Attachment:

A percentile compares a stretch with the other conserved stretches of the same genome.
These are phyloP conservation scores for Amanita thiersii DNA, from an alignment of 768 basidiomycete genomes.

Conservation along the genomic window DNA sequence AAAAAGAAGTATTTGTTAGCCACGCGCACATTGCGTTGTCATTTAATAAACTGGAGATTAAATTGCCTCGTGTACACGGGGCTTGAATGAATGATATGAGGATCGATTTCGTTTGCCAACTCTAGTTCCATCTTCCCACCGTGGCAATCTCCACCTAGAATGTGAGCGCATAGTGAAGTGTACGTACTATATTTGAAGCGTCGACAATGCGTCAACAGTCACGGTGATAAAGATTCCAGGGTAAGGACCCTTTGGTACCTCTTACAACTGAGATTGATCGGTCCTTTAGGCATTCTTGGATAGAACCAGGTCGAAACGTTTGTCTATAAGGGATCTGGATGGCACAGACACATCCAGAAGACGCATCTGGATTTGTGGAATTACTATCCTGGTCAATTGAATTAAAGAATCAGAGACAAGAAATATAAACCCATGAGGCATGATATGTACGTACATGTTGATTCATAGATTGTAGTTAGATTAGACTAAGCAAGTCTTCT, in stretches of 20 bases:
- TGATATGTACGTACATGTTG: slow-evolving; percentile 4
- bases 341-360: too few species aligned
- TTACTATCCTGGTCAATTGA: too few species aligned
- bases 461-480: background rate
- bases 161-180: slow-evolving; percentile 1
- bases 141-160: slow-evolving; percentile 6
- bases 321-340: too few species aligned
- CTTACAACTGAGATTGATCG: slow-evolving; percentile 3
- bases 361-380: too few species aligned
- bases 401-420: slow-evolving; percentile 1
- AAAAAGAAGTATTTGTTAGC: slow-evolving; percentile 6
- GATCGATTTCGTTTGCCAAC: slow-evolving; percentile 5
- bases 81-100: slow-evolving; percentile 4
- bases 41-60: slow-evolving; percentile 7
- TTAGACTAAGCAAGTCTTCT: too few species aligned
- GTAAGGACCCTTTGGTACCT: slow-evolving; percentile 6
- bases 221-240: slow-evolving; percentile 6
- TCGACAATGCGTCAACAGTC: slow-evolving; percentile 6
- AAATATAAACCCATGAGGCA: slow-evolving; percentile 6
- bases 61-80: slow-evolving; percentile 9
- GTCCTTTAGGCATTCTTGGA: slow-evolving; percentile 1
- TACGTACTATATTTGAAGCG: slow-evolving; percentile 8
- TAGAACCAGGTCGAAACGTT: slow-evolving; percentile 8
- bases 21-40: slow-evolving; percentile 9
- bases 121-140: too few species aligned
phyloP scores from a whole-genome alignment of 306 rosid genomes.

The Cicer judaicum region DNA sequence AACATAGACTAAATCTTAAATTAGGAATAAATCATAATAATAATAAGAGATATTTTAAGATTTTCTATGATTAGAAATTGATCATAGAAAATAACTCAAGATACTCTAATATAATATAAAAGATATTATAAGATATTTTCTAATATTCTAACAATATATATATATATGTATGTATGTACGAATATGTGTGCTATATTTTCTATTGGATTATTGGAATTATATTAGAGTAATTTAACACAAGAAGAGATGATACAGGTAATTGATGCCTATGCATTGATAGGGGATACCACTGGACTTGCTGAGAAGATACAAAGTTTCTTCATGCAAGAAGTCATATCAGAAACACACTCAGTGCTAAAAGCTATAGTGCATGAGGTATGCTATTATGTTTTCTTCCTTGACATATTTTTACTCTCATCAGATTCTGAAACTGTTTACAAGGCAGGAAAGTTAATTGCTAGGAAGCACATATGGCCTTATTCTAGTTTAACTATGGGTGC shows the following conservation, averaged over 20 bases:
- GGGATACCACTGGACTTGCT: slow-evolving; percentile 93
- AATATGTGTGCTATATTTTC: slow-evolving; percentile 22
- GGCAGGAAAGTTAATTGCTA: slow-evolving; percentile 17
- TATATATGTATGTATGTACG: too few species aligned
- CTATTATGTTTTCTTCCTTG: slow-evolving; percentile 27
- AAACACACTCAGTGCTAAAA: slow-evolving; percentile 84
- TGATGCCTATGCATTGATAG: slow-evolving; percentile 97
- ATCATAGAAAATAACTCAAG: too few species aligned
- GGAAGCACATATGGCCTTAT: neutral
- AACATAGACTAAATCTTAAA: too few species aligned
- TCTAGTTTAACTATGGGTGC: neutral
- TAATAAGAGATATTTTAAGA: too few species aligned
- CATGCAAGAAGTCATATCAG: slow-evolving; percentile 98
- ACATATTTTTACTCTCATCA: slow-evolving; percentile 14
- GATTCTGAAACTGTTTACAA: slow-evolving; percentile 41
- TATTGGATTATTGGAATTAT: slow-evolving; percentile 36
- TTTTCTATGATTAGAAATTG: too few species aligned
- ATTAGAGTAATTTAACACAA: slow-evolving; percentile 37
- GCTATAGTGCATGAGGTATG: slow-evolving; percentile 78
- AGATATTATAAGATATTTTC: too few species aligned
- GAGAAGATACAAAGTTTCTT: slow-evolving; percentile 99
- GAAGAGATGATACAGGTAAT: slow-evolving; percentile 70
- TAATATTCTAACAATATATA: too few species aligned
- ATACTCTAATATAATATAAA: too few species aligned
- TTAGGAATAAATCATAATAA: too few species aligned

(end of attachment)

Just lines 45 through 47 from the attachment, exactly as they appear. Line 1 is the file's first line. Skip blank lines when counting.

- GATTCTGAAACTGTTTACAA: slow-evolving; percentile 41
- TATTGGATTATTGGAATTAT: slow-evolving; percentile 36
- TTTTCTATGATTAGAAATTG: too few species aligned